Doreen Ruto Jemutai, MA ’06, an integral supporter and partner of Eastern Mennonite University’s Center for Justice and Peacebuilding, died Thursday, Jan. 21, 2016.
Doreen’s peacebuilding work, anchored in her native Kenya, spanned multiple countries in Africa, as well as the United States. She began her career as a teacher. After a tragic loss in the 1998 United States Embassy bombing in Nairobi, Doreen participated in a survivor’s group, then in EMU’s Strategies for Trauma Awareness and Resilience (STAR) training in 2001. Awarded a Fulbright scholarship, she studied conflict transformation, restorative justice and trauma and resilience at the Center for Justice and Peacebuilding (CJP).
Ruto has served as a mentor to many women in East Africa and beyond through her work with the Women’s Peacebuilding Leadership Program (WPLP), STAR, and other trauma and peacebuilding-related initiatives. In 2011, she founded Daima Initiatives for Peace and Development (DiPaD) in Kenya, which engaged in a variety of peacebuilding initiatives, many of which involved and supported CJP programs.
“Doreen chose to come here to CJP to deepen her knowledge and credentials, and also to engage a personal trauma healing journey,” said Daryl Byler, CJP executive director. “She then contributed to and through our community her tremendous capacities as an educator and leader for peace, and officially represented the center at events in East Africa. For that ongoing legacy, we are deeply grateful.”
A celebration of life service is Wednesday, Jan. 27, 2016, at Christ is the Answer Ministries Church in Nairobi, Kenya. A funeral service will be Thursday, Jan. 28, and burial in Nandi Hills on Saturday, Jan. 30.
‘A great loss’
With other staff members of DiPaD, Ruto was recently present at a December graduation ceremony in Nairobi for 13 WPLP participants from East Africa who had earned graduate certificates in peacebuilding leadership. The organization was the regional partner of WPLP, contributing to the formation, transportation and international logistics of the cohorts. Ruto co-taught the conflict analysis course to the Kenyan cohort, mentored women through their hands-on projects, and connected them to resources and partners.
“Doreen’s passing is a great loss,” said Leda Werner, acting director of the WPLP program. “Her warm laughter, commitment to trauma healing and peacebuilding, and personal strength touched many of us. WPLP is grateful to her and to DiPaD for their deep commitment to supporting women peacebuilders. Her impact will carry on in WPLP and elsewhere.”
Ruto’s absence will be noticeable during the Summer Peacebuilding Institute on the EMU campus, where she was to co-facilitate courses on conflict analysis and work with the WPLP cohort in the “Peacebuilding Approaches to Violent Extremism” course. She was also to facilitate a STAR training in Kenya in June 2017.
Passing on STAR learnings
Katie Mansfield, director of the STAR program, met Ruto in 2011. The two women shared a common grief, both having lost loved ones in terrorist attacks. They worked together to offer STAR in Kenya in a series of partnerships, first with Rural Women’s Peace Link, and with Mennonite Central Committee.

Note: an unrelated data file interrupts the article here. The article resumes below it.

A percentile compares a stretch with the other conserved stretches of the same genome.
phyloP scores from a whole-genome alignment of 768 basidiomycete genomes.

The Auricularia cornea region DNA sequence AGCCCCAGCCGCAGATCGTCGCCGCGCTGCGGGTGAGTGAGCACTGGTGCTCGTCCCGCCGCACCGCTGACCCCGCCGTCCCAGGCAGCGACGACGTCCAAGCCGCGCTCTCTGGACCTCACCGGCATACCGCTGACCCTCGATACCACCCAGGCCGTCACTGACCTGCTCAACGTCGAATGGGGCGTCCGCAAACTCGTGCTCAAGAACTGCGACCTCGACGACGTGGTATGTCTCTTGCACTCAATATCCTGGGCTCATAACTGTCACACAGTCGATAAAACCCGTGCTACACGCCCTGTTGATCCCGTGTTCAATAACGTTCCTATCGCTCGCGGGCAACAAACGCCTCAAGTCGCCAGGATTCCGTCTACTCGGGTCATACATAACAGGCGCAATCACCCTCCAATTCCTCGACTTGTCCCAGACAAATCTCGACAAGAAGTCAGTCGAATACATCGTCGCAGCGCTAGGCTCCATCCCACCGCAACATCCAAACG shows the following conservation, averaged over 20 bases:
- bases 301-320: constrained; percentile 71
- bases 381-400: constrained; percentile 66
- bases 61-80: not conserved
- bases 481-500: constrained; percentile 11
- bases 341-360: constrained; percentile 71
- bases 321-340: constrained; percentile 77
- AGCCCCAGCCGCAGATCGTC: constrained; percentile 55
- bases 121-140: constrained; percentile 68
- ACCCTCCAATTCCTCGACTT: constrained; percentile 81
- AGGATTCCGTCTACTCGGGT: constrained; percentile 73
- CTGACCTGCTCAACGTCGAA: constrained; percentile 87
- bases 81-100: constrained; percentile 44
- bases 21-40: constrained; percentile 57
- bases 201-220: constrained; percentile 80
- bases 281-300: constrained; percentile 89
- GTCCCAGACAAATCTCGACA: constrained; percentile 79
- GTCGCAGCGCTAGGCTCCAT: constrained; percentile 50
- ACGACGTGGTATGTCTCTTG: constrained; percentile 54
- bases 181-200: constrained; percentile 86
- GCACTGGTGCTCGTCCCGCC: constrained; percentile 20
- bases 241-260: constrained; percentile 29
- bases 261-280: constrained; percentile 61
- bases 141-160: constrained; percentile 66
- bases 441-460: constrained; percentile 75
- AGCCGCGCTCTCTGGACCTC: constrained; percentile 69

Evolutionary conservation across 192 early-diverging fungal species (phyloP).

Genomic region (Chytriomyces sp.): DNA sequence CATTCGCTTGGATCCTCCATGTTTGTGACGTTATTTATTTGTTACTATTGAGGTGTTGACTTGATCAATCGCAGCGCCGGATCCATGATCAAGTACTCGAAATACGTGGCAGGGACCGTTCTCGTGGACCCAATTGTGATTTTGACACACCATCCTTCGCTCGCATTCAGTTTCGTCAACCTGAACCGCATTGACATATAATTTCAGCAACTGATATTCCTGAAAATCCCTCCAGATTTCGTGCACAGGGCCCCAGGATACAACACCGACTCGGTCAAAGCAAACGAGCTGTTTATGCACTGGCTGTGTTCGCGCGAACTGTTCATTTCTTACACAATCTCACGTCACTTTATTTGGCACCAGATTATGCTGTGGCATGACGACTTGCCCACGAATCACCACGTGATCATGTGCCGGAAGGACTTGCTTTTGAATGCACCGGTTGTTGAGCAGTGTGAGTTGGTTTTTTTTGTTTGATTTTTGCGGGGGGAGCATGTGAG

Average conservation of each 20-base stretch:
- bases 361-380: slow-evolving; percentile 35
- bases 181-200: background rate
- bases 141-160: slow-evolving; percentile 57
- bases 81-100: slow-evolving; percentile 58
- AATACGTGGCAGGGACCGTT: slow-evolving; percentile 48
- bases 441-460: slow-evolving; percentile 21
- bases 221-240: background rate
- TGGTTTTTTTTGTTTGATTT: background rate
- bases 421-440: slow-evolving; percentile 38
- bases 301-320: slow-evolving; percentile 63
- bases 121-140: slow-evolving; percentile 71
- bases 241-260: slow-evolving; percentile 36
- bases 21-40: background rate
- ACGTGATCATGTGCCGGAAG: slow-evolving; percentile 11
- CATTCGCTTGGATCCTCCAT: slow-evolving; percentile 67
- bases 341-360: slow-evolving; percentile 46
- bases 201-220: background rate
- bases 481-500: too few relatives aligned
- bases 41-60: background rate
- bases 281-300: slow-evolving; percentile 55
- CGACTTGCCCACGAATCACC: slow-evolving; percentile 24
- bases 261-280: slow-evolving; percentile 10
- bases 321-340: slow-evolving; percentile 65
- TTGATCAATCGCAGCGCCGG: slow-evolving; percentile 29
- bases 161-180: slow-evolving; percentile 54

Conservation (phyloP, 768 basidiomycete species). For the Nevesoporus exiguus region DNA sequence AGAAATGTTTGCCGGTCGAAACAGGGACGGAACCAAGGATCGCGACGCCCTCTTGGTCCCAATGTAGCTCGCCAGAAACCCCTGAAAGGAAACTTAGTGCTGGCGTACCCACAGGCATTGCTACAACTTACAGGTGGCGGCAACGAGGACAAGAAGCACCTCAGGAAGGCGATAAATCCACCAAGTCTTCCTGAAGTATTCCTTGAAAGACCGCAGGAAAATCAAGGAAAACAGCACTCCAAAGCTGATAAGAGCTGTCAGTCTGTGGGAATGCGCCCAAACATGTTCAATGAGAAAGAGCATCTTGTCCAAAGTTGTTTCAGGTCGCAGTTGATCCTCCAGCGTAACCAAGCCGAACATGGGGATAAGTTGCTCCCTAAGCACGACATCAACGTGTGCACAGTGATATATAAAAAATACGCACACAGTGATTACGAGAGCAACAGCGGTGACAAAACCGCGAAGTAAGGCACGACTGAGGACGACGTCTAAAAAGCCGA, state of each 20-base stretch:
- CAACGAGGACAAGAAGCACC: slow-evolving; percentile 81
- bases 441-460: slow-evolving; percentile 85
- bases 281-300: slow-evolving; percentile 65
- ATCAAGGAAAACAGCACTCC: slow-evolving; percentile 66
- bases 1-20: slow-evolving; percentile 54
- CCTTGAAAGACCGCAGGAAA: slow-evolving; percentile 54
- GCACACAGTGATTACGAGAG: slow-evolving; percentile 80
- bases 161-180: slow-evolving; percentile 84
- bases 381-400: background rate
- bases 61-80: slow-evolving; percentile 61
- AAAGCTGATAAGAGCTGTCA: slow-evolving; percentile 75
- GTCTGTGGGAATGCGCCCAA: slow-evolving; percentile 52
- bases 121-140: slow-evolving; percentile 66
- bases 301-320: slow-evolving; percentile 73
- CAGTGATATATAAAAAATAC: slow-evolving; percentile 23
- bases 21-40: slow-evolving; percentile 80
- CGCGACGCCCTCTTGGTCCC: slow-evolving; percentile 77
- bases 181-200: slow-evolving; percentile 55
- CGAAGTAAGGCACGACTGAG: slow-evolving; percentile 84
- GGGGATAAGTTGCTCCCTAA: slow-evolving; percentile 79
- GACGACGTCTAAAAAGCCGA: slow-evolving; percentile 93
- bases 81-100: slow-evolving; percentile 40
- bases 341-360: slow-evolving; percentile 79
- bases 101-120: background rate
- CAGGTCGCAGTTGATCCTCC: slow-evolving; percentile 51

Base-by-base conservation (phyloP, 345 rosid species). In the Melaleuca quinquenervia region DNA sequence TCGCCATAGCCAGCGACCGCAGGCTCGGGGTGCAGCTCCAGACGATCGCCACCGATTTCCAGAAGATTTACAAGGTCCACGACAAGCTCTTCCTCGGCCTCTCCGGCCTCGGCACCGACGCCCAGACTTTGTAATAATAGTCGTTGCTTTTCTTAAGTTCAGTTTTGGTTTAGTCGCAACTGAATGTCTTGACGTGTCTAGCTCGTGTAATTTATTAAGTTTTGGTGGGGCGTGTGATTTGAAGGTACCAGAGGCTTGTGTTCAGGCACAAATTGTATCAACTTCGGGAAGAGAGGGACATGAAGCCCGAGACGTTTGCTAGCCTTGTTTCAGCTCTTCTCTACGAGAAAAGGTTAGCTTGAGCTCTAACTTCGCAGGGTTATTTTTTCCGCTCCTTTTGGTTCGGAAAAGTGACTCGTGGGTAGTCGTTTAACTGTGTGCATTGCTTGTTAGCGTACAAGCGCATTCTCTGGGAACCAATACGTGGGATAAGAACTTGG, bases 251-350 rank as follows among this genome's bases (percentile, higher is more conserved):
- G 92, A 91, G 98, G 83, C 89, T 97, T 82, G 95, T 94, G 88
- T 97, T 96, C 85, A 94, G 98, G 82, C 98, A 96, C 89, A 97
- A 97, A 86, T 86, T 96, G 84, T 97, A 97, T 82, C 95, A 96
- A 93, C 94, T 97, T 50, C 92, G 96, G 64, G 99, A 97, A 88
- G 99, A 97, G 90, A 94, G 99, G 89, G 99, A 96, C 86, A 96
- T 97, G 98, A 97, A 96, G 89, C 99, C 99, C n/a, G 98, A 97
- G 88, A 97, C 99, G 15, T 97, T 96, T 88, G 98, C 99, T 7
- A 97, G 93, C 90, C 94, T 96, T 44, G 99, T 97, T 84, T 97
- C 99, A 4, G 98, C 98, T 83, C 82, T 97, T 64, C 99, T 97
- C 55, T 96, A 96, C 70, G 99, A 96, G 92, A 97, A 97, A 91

“Doreen was not one to gloss over the problems, either systemic or interpersonal, yet she offered wholehearted presence, compassionate listening, and caring sense of humor,” said Mansfield. “She was keen to help people discover their strengths, build their resilience, and recognize the power in themselves and their communities to make change, to pursue healing, and build a safe, just, truthful, and caring society.”
“Justice That Heals” was developed after the 2013 elections to involve people from diverse sectors, ages, and ethnic backgrounds working in a variety of settings, including the legal system, law enforcement, education and pastoral care. After the Westgate mall attacks, DiPaD offered training retreats to people who had been directly impacted by the attacks, as well as first responders and caregivers.
In 2014, Ruto became a co-facilitator for a series of USAID-sponsored trainings in South Sudan, for which she contextualized STAR training materials and eventually led a training of trainers in the Great Lakes region. She also conducted various training programs with EMU in Somaliland, Burundi and the United States.
A wide influence
Among Ruto’s strengths were her multi-faceted academic and professional capacities as “a facilitator and project coordinator, as well as a researcher, educator and mentor,” Mansfield said.
Ruto supported a UNICEF-funded program that spearheaded a nationwide peace and non-violence campaign with youth before the 2013 general elections in Kenya. Previously, she worked as a monitoring and evaluation officer with the USAID program Kenya Transition Initiatives, aimed at stabilizing communities and institutions in Kenya following the post-election violence in 2008.
She also worked with PACT World as a consultant on the PEACE II program and contributed to the research and publication on Imagine Karamoja! – An Appreciative Inquiry into Resources for Peace, in addition to presenting research on behalf of the STAR program at the African Union in Addis Ababa in 2013.
Ruto earned a bachelor’s of education degree from Kenyatta University in 1991 and worked as a secondary school teacher until 1998. She earned a master’s degree in human resource development from the University of Manchester (UK) in 2003, and was awarded a Fulbright scholarship to study conflict transformation at CJP, graduating in 2006.
Ruto is survived by two sons, Richard “Richy” Biko Kipkoech and Ronald Kiptoo, of Nairobi, Kenya. Both attended Harrisonburg schools while their mother studied at CJP. Richy is a 2011 EMU graduate.